Wreckless Eric (more HERE) has stuck to his guns. Those guns, his chugga-chugga guitar and his garbled vocals, are like old flintlock muskets: crude, noisy and deadly at close range. Following the premature death of the Len Bright Trio, Wreckless Eric, by then dry and living in rural France, put out Le Beat Group Electrique with Catfish Truton (drums) and André Barreau (bass) in 1989. LBGE were almost as grimy and roughshod musically as the LBT but with less noise-for-noise’s-sake and more sharp song-writing. Eric sounds like a ramshackle Buddy Holly on tunes like “Tell Me I’m the Only One”, while “Sarah” is Dylan-esque put-down that sounds somewhere between the early Beatles (hopped-up in Hamburg era) and Van Morrison (circa early Them). At one point, he channels Lou Reed on “Just For You” but not until putting a Wreckelss pop spin on mental illness, with the ironically chipper-sounding “Depression”. [Source]
“Freelove” is a song by English electronic group Depeche Mode. It was released in November 2001 as the third single from their album Exciter. David Gahan prior to Exciter called it the best song he’s ever sung since “Condemnation”. The single version of “Freelove” is completely remixed from the album version. The mix was done by Flood, who produced the albums Violator and Songs of Faith and Devotion. Flood’s return is quite surprising, as he previously wanted to never work with the band again after the strenuous experience of recording Songs of Faith and Devotion, during which the band was in-fighting with each other. The B-side is an instrumental called “Zenstation”. There is also a DVD release of “Freelove”, a first for Depeche Mode. It contained video footage of “Freelove” from the Philadelphia concert in 2001, as well as audio of some of the other songs. It also contained four bonus 30-second videos of the band. The videos were directed by Anton Corbijn. The song was later covered by Sandra on her 2002 release “The Wheel of Time” produced by Michael Cretu. The main music video for “Freelove” was directed by John Hillcoat. It is not available on a public release.
This track, a harbinger of an as-yet-unannounced new album one hopes, finds Krell returning to the expansive, languorous, ambient love songs that made his 2012 album, Total Loss, such a critical success. Scantly more than some finger-snap and hand-clap percussion, some warbling synth backing, and Krell’s multi-tracked, harmonized vocals looping in on itself (think Active Child), “Words I Don’t Remember” is a testament of love for people who don’t mind getting mired in the thick of it every now and again. [Source]
The B-side to ‘I Feel You’ is “One Caress”, which is a Martin Gore vocal track from Songs of Faith and Devotion. In the USA, Sire / Reprise released “One Caress” as a promo-only single. One promo copy has the original version, and the other has the version from Songs of Faith and Devotion Live. There is no remix for the song. There is also a music video for “One Caress”, directed by Kevin Kerslake, that was filmed during one of the off-days of the Devotional Tour in the US. It was a promo-only video that was later released on The Videos 86>98. Prior to its inclusion on The Videos 86>98, the music video for “One Caress” was frequently broadcast on MTV’s Alternative Rock video block 120 Minutes and Sky-1.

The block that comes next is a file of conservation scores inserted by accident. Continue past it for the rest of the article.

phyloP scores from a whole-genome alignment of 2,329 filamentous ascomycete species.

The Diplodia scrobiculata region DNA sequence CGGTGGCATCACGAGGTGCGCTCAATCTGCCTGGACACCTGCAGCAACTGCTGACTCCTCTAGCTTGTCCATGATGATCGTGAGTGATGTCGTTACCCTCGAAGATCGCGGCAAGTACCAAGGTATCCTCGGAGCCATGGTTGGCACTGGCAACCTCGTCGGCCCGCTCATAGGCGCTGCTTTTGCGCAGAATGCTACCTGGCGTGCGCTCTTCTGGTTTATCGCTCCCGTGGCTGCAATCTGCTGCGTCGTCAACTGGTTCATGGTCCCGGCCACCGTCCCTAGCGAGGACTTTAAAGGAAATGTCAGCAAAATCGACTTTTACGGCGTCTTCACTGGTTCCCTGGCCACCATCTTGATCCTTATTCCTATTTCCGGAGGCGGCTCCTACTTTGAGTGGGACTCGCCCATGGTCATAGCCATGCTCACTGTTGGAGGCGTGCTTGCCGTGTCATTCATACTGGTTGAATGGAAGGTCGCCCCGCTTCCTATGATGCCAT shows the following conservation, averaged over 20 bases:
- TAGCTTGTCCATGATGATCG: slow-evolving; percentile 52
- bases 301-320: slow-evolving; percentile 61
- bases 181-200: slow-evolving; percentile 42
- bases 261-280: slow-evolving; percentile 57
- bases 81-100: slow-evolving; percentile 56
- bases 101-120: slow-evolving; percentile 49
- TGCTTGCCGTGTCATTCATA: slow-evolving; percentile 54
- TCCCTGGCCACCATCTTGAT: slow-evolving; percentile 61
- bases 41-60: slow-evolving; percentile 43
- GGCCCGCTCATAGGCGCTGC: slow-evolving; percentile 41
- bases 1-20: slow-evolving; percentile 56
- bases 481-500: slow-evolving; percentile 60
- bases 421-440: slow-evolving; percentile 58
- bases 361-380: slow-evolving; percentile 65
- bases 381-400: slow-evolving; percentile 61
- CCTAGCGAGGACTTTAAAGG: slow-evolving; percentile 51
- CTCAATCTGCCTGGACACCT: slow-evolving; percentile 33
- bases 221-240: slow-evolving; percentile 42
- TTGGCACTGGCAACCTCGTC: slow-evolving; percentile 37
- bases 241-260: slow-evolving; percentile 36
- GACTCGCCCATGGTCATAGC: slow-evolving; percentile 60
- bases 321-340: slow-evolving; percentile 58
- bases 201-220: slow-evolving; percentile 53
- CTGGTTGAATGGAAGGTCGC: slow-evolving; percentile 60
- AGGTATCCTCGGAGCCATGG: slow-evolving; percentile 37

Well I’m down on my knees again
And I pray to the only one
Who has the strength
To bear the pain
To forgive all the things that I’ve done
Lead me into your darkness
When this world is trying it’s hardest
To leave me unimpressed
Just one caress
From you and I’m blessed
When you think you’ve tried every road
Take one more look
At what you found old
And in it you’ll find something new
I’m shying from the light
I always loved the night
And now you offer me eternal darkness
I have to believe that sin
Can make a better man
It’s the mood that I am in
That’s left us back where we began
HERE’S THE FIRST taste of The Ghost Of A Saber Tooth Tiger’s new album, Midnight Sun. Moth To A Flame, the album’s transportative closer, finds Sean Lennon and Charlotte Kemp Muhl in full psychedelic guise, echoing the minor-key atmospherics of Pink Floyd’s Breathe alongside a celestial chorus and mercurial slide guitar. Midnight Sun follows 2010’s Mark Ronson-produced Jardin Du Luxembourg and the same year’s homegrown Acoustic Sessions. [Source]
This Heat were under no illusions as to what would happen if we ever stopped talking. “At that time it seemed like it was a fait accompli that there was going to be a Third World War,” Charles Hayward told Simon Reynolds oin 2001. Sickened and angry with the idiocy of governing men, they used their prog-honed skill for expressionist nuance to paint this lunatic system of miscommunication in crystal technicolor. What we get is a blaring farce where reason and intellect are lost in translation over a “festering tongue” (‘A New Kind Of Water’). In order to deliver a record as terrifying as Deceit they embraced their worst nightmare, meditated on it. As a consequence, Deceit courses with sour fear. “We had a firm belief that we were going to die and the record was made on those terms,” Hayward stated. [Source]
The Golden Section is a 1983 album by English musician John Foxx. A progression from the sound of The Garden (1981), Foxx called The Golden Section “a roots check: Beatles, Church music, Psychedelia, The Shadows, The Floyd, The Velvets, Roy Orbison, Kraftwerk, and cheap pre-electro Europop”. The album was Foxx’s first work with a producer since his final Ultravox album, Systems of Romance, in 1978; The Golden Section was co-produced by Zeus B. Held, well known in the Krautrock scene of the 1970s. In addition to Foxx’s wide array of synthesizers, the production made extensive use of vocoder effects and sampling, along with traditional rock guitar.
From the third album Still. Recorded in July 1979 at Strawberry Studios, Stockport during sessions for the “Transmission” single.